February 2017 - Aesthetic Post


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Listening / Viewing: Leisure – Got It Bad


Directed by Joel Kefali. From the album Leisure.

As Close As You Can For As Long As It Lasts by Gordon & Tschiember

 As Close As You Can For As Long As It Lasts by Gordon and Tschiember

 As Close As You Can For As Long As It Lasts by Gordon and Tschiember

 As Close As You Can For As Long As It Lasts by Gordon and Tschiember

 As Close As You Can For As Long As It Lasts by Gordon and Tschiember

In the picturesque, serene Swiss Alps, Douglas Gordon and Morgane Tschiember’s As close as you can for as long as it lasts is a temporary art installation produced for the biennial event Elevation 1049, supported by the LUMA Foundation. Using fire, smoke, and sound, the piece is a call-and-response between two artists, a vague allusion to the regional tradition of yodeling. Tschiember’s circular fire works with Gordon’s installed sound piece, which is based on our primal fears of unforeseen animals and the dark, under the narrative of a lonely traveler being lured through the woods surrounding Gstaad, by the reassuring smoke and warm fire, as well as the potential of companionship in this setting.

As close as you can for as long as it lasts is on view as a part of Elevation 1049 through March 19, 2017.

More at: Elevation 1049
Photos:  Stefan Altenburger

Fall 2017: Helbers & The Row

Helbers Fall 2017 (Menswear)
Helbers Fall 2017

Paul Helbers, who has previously designed at Margiela and Vuitton, was inspired by 19-century paintings by the artist Émile Friant for his fall 2017 menswear collection. Friant’s self-portraits, in rich tones of oil paint, showed a man demanding to be taken seriously by attempting to look older than his age, mostly by his style of dress, which appears more borrowed and oversized than bespoke. Rich in material, Helbers’ collection isn’t overwrought, and stays fresh, despite the tactile nature of the materials and the visual texture that alludes to layered brushstrokes. Helbers is notoriously specific with his material choices and obsession over detail, elevating dressing for comfort on every level. The lines and edges may not be sharp, but this collection is an intelligent exercise in romance meeting minimalism.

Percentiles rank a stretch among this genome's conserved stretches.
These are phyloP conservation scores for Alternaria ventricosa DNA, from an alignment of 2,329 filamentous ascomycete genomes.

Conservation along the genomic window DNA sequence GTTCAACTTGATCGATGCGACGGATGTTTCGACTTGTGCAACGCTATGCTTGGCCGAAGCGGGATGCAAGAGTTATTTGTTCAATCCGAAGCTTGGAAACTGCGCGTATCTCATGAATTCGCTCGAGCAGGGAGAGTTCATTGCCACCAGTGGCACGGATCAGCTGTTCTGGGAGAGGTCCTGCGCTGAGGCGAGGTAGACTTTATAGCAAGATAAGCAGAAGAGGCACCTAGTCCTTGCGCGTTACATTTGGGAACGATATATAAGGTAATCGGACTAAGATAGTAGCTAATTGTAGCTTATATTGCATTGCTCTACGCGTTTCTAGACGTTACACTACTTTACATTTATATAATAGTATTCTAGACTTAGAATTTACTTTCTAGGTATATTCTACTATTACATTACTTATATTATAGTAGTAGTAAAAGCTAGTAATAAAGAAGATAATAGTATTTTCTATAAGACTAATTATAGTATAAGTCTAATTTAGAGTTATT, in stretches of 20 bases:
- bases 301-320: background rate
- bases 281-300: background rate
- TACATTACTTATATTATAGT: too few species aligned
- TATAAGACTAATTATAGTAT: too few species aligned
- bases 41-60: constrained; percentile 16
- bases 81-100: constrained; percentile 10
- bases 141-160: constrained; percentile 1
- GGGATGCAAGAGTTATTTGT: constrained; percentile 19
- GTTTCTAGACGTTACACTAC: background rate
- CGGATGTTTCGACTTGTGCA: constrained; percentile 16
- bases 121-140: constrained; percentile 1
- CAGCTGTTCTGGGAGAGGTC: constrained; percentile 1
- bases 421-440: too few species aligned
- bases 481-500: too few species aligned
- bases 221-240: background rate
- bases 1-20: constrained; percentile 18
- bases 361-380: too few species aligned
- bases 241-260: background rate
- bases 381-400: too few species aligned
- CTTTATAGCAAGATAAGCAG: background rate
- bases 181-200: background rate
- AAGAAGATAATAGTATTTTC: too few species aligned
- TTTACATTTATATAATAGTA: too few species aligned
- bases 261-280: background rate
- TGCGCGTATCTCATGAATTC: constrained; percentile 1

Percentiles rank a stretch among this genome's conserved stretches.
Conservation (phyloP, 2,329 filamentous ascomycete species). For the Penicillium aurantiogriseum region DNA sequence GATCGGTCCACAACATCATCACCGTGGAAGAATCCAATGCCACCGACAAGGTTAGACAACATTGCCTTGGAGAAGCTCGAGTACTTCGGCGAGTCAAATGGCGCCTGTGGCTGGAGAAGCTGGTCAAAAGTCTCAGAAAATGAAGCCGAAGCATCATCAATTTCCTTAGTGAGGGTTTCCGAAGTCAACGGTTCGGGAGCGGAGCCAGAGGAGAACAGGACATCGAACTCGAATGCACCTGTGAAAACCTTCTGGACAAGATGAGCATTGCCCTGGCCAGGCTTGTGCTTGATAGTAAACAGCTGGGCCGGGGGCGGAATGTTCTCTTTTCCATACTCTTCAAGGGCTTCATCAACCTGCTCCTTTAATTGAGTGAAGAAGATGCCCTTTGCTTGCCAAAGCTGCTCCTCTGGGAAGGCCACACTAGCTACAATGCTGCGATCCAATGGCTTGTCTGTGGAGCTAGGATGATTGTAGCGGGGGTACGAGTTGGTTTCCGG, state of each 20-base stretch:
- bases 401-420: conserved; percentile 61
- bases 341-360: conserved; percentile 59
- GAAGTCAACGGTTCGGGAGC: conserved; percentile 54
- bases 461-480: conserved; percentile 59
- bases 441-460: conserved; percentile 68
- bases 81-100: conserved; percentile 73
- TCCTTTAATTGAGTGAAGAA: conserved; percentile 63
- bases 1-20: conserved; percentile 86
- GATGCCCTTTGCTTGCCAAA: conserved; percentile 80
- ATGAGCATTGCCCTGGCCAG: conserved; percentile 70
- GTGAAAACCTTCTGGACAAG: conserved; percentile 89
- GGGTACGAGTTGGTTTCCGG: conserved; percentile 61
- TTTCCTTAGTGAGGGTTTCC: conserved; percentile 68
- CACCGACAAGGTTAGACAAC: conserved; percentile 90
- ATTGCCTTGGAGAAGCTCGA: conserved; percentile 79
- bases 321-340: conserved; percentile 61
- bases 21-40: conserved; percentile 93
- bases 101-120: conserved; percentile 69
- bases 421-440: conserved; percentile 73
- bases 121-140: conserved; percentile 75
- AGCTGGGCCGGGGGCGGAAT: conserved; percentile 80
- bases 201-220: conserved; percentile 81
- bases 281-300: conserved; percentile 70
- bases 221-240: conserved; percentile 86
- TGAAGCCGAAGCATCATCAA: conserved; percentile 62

More at: Helbers


The Row Fall 2017 Ready-To-Wear
The Row Fall 2017

Similar in philosophy to Helbers’ appreciation and use of fine textiles, The Row has always been highest-quality materials and craftsmanship-based, rather than trend-driven or showy. The fall 2017 collection was perhaps further restrained than their previous work, omitting the extraneous and focusing on timelessness in a minimal palette, without being boring. Intelligent cuts and strict belting were balanced by plays on proportion, and coats that served the woman wearing them before they impressed the bystander. There is being tasteful for the sake of being tasteful, and then there is good taste; this soft power-style of dressing may be what sets The Row apart from a bevy of designers pushing whatever might be “next.”

More at: The Row

Monday Cups by Studio LileSadi & Siebring Zoetmulder

Monday Cups by Studio LileSadi

Monday Cups by Studio LileSadi

In collaboration with Siebring & Zoetmulder, Rotterdam-based Studio LileSadi have designed a collection of stackable ceramic cups for the Dutch interior brand Puik Art. 

Exploring architectural proportions and the golden ratio, as well as geometric elements used by the Memphis group, the Monday cup is thoughtfully executed, while still appearing restrained in design. A soft, tactile effect is created by blending the grey blue or cobalt pigments directly with liquid porcelain before being poured into the mold and finished, a contrast of matte exterior finish, and high gloss interior makes for a refined detail.

Founded in 2012 by the duo of Dinah Smutny and her sister Sarah, Studio LileSadi design products inspired by architecture and practicality; working closely with artisans and small businesses in the Netherlands, they subscribe to the highest craftsmanship to create timeless quality.

More at: Studio LileSadi

FH1 House by KDVA

FH1 House by KDVA

KDVA Architects conceived the FH1 House as a “modern fisherman’s house;” built into the rocky landscape, adjacent to a Norwegian fjord, the liberal use of concrete and brutalist suggestions integrate the structure to the land. At under 1000 sq ft, the home perfectly balances minimalism and elegance, without forgoing a strong Nordic identity.

Full-wall moveable glass panels fill the space with natural light, as well as bridge the outside to in with remarkable views of the surrounding landscape. A central living space is adaptable to layout preferences, and a stark, wraparound veranda serves as an outdoor extension of the home.

FH1 House by KDVA

FH1 House by KDVA

FH1 House by KDVA

 

FH1 House by KDVA

FH1 House by KDVA

FH1 House by KDVA

FH1 House by KDVA

More at: KDVA
Photos: KDVA









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